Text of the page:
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Monday, August 24, 2009

one less: Gardasil

I've been fumbling around on this page all morning, trying to collect my thoughts and decide whether or not Lexi should complete the Gardasil vaccination series we began last month, in light of some medical concerns about the safety of the vaccine.

What caught my attention? The mention of autoimmune disease, namely RA and Guillain-Barre, two diseases I know too much about to ignore.

So I am left to wonder: What would you do? Would you continue with the series or would you stop while you're ahead?

(I'm leaning on postponing any further shots; I am curious to hear my rheumatologist's take.)

Recent Blogher post

Dr. Timothy Johnson and other doctors answer questions on ABC's blog


CDC report

CNN report

Another recent ABC report

11 comments:

Anonymous said...

Though I have only had one sexual partner, he has had several before we met. He's a very different person now, but still had that past, and now I have HPV because of it. It's a little scary, but vaccine safety is scary too, and more immediate. Even with my background, I would lean toward waiting while you have time, getting as much information and informed opinions as you can before taking the next step. (sorry for posting anon. - I don't normally but this is still sensitive for us)

Lisa Wheeler Milton said...

Thank you for your input; I completely respect your privacy. It's a sensitive subject and I appreciate hearing your thoughtful response.

lapoflux said...

That is worrisome - I too would wait (I haven't checked out those links yet, but I will). I am not sure how long the vaccine has been around, but it sounds like you need to find out a bit more about it.
Thanks for brining this to my attention! Good luck!!

stephanie (bad mom) said...

Given your experience with those particular issues, I think waiting is wise for Lexi.

Why does parenting have to be so hard sometimes?

brandy101 said...

I am not getting Gardisil for my daughter. When I was in college, AIDS was so high-profile, that condom use was expected (and ENFORCED) by a very high number among the sexually active. Sadly, people have been lulled into thinking otherwise, but condoms take care of so many issues in one swoop - and with no side-effects. There are even alternative material condoms for those who are latex-sensitive.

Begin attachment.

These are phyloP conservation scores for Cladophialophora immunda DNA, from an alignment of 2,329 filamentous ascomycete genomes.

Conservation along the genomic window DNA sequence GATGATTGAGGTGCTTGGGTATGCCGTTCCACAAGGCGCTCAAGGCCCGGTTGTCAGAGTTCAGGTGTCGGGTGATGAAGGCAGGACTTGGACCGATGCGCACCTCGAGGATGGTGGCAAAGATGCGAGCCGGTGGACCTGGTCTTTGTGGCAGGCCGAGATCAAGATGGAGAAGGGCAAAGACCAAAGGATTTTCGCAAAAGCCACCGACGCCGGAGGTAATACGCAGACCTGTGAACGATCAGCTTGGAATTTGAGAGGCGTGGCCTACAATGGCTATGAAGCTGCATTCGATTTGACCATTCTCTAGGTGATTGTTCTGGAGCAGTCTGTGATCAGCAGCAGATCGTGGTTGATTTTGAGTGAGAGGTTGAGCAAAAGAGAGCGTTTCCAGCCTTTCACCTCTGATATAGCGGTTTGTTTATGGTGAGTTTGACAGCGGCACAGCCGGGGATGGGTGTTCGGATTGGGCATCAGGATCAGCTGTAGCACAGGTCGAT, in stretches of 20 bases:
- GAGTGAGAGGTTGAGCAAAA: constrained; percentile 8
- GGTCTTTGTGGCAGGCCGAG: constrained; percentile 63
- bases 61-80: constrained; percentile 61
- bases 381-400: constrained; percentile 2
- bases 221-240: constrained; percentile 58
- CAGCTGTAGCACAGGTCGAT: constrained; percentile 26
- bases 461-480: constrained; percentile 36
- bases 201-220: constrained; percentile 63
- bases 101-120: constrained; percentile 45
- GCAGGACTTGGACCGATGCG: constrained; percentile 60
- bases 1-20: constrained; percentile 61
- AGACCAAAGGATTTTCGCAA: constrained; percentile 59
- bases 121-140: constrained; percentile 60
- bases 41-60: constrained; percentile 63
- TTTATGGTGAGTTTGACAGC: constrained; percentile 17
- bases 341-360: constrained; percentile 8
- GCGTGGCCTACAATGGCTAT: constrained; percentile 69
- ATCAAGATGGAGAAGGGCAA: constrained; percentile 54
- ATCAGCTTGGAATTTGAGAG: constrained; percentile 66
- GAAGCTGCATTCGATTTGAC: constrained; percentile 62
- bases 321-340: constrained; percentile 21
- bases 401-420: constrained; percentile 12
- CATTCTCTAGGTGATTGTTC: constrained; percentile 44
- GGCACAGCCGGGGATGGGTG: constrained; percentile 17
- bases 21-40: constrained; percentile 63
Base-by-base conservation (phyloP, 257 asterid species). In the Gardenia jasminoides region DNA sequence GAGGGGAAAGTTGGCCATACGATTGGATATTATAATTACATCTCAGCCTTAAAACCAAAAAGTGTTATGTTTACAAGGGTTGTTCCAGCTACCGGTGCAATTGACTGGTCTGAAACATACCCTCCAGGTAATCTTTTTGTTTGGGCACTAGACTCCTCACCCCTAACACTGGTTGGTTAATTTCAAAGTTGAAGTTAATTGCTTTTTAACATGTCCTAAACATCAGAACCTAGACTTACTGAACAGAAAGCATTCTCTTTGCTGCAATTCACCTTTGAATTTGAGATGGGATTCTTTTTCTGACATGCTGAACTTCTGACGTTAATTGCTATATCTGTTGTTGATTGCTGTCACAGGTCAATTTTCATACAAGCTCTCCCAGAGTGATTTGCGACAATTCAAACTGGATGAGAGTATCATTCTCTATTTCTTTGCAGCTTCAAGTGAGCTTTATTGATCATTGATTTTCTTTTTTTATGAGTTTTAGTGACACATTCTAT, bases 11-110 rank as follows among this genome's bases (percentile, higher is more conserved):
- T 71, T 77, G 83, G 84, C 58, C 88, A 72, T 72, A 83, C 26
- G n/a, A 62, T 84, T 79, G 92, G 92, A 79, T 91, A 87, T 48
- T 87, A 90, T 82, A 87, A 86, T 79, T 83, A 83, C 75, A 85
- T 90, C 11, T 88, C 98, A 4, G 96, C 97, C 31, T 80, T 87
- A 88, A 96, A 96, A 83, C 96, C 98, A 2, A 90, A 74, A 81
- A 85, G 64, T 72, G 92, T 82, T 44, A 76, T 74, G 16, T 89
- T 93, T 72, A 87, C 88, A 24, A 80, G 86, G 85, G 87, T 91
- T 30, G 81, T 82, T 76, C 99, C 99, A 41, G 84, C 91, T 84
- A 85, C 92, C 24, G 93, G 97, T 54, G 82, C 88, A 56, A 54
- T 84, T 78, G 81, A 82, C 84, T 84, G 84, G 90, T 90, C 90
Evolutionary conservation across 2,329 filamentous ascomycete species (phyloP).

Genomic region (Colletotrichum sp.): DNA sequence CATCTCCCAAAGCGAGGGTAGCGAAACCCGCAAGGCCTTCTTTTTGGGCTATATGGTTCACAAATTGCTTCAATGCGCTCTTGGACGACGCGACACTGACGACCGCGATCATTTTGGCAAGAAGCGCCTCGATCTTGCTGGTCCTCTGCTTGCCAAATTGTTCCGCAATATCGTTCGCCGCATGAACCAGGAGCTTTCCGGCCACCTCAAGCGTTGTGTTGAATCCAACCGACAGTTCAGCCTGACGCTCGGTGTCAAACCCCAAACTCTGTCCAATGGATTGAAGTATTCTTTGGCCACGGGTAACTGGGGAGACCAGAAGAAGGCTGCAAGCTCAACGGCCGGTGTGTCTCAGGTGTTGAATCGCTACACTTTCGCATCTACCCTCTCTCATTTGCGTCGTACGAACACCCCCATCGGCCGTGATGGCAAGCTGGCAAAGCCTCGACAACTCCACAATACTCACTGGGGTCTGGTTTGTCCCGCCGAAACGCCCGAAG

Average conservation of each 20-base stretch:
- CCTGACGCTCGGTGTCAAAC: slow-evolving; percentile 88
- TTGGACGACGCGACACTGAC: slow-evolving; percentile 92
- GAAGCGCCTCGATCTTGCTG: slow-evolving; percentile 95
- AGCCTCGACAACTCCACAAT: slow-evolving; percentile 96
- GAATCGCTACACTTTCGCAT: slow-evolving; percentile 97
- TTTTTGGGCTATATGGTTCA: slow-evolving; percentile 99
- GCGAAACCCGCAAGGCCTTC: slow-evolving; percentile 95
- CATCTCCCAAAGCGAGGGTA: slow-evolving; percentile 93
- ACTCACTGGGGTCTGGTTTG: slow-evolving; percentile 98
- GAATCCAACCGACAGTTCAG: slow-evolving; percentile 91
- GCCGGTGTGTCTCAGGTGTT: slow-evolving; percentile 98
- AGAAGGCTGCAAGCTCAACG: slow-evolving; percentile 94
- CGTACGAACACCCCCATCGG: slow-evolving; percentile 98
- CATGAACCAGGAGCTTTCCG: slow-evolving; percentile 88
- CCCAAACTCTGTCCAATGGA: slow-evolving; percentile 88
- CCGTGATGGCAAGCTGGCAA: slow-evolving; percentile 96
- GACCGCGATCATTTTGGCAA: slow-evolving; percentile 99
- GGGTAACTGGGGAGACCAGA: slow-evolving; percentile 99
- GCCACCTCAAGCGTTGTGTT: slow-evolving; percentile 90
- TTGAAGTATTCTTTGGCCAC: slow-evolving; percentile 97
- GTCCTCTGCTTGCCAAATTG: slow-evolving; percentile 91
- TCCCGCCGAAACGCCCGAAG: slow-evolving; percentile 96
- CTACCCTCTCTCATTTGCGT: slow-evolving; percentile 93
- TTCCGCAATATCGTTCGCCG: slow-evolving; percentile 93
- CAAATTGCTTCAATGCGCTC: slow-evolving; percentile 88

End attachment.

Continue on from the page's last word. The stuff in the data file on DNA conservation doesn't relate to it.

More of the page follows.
I also know that as long as you get an annual pap and have good screening, taking care of HPV or cervical cancer is...not a very involved treatment (again, if caught EARLY).

Now if they said it also prevented, say, the more difficult to detect ovarian cancer, then maybe Id line up for it for my daughter.

Anonymous said...

With all due respect to Brandy101, condoms don't actually protect a person from HPV; I should know. As for regular screenings- a "regular" screening is once a year. Fortunately for me, I made it a habit to go in whenever I changed sex partners, on top of my annual- which is how I discovered that I had gone from "clear" to "pre-cancerous" (as in cervical, as in the doctor MADE ROOM in her schedule to carve a piece out of me) in a scant five months. So please don't make it seem like HPV (and it's potential effects) are as easily avoided and dealt with as a paper-cut. Regarding my thoughts on immunizing one's daughter- well, I will probably get mine immunized. But the beautiful thing is, you DO have time to back off and do your own in-depth research, until you feel comfortable one way or the other. All immunizations are risky- after all, they are INJECTING YOU WITH A BAD THING. Yes, it is to hopefully make you immune to said bad thing, but still. Children DIE from regular immunizations every year. It is (like so many decisions in parenting) a gamble, but those are odds that I'll take.